- School. The rating in this column reflects the extent to which programs provided structures and strategies to extend the program throughout the school, including systemic support for SEL including structures to support SEL implementation and strategies for building a schoolwide sense of community; advisory structures; systemic integration of SEL and instruction which involves embedding program content or practices across multiple subject areas; cross-age or cross-subjects peer mentoring to enhance students’ sense of connection to school and to provide academic support; student support strategies for working with students at the Tier 2 and Tier 3 level (as described in the Response to Intervention framework).
- Family. The rating in this column reflects the extent to which programs had strategies for extending SEL to the family, including: a family program component with a manual for leading sessions with parents, or parent self-directed material, such as media; separate resources for parents, (e.g., about teens’ developmental needs); suggestions for how to involve parents in supporting student homework or actual homework assignments that require parental involvement; strategies for communicating with families about their children; and explicit strategies for engaging parents actively in the life of the school, such as enhancing general school-home communication, as well as encouraging families to come to the school.
- Community. The rating in this column reflects the extent to which a program works to promote SEL in students through connections to and involvement with the broader community, including suggestions for creating a community advisory board; guidelines for building connections with community partners outside the classroom; involving stakeholders in various roles (e.g., arranging outside visitors, soliciting financial support); and connecting students to individuals in the community who are willing to share their expertise or provide students with real-world experiences. Service-learning is an important way programs involve students in the community, and in making positive contributions to their community. In its simplest form service-learning involves creating activities in which students spend time engaged in school- or community-based volunteer work. More ambitious service-learning programs may include a module that offers practices, guidelines, and suggestions for how to connect SEL skills students are learning in school to real-life applications in service projects. In-class preparation for a service-learning project, and a process for reflection following the experience, are both integral to effective service-learning. At the highest level a program might provide strategies for community-based academic learning. The goal would be to provide students with the opportunity to apply their academic skills toward community improvement. In fieldwork students may become active investigators, applying research tools, techniques of inquiry, and standards of presentation used by professionals in the field.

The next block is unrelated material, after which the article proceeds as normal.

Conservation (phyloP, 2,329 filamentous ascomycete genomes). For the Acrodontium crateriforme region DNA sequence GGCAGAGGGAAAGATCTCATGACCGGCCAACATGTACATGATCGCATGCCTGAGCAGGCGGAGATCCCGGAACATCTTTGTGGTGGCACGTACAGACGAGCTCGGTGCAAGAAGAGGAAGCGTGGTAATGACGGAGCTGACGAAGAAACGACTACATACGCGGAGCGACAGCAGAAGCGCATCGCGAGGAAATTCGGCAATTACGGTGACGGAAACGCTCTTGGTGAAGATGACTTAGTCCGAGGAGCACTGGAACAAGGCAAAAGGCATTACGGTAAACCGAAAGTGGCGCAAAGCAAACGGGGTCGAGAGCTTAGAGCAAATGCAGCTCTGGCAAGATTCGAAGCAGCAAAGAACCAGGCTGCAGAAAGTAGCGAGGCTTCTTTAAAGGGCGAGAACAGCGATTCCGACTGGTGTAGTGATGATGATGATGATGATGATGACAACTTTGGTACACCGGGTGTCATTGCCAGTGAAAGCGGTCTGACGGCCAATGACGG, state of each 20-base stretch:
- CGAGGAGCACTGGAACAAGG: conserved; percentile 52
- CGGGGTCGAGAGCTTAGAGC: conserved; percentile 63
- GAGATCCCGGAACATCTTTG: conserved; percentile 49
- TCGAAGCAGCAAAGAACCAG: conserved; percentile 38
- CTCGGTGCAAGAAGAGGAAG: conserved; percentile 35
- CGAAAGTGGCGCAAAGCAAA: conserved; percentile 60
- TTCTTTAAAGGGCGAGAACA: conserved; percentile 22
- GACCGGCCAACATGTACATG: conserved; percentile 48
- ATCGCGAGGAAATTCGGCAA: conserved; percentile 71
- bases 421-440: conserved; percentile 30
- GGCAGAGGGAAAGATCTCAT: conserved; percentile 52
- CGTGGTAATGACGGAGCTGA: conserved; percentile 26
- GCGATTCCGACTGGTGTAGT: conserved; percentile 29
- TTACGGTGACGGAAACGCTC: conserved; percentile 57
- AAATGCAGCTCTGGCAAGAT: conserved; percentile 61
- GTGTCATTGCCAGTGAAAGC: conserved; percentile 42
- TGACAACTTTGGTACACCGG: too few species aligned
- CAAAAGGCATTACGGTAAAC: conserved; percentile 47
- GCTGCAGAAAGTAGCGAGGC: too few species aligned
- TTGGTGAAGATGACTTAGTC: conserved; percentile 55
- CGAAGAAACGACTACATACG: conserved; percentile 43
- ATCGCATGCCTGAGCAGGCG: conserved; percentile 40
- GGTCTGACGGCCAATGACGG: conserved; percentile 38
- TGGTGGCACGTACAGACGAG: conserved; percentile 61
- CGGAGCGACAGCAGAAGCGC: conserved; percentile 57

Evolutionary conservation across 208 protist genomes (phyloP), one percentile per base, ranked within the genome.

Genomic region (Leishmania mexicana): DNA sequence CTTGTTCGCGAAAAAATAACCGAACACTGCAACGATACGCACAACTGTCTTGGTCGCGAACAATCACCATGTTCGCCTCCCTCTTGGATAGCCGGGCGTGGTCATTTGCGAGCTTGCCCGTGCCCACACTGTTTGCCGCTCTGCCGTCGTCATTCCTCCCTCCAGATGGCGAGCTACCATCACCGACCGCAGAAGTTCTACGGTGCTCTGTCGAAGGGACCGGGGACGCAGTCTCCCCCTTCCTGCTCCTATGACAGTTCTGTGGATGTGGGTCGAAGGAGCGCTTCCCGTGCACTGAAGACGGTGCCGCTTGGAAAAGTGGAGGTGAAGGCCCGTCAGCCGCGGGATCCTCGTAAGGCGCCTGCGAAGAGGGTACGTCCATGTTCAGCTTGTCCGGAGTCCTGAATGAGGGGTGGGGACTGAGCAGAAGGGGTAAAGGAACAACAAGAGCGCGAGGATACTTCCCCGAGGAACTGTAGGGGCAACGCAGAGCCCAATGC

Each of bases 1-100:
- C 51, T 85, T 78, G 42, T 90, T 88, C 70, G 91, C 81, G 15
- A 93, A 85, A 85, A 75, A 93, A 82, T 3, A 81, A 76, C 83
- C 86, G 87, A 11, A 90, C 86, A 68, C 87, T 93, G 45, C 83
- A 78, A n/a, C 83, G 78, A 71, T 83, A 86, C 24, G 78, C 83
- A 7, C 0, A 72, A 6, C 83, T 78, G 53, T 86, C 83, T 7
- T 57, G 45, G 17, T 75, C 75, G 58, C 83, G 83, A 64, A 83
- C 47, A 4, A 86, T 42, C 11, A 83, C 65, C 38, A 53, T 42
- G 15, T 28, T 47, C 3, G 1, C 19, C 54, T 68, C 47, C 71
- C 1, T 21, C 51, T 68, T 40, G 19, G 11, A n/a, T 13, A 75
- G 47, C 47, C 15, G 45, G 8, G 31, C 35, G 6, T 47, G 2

- Service-learning was implemented to varying degrees. These ranged from a basic community-based volunteer work to having guidelines on how to connect SEL skills students are learning to real-life applications in service projects. At the highest level service-learning was integrated with academics through academic field work that also contributed to the greater good (e.g., active investigators, applying research tools, and standards of presentation used by professionals in the field).
Implementation Support Table Elements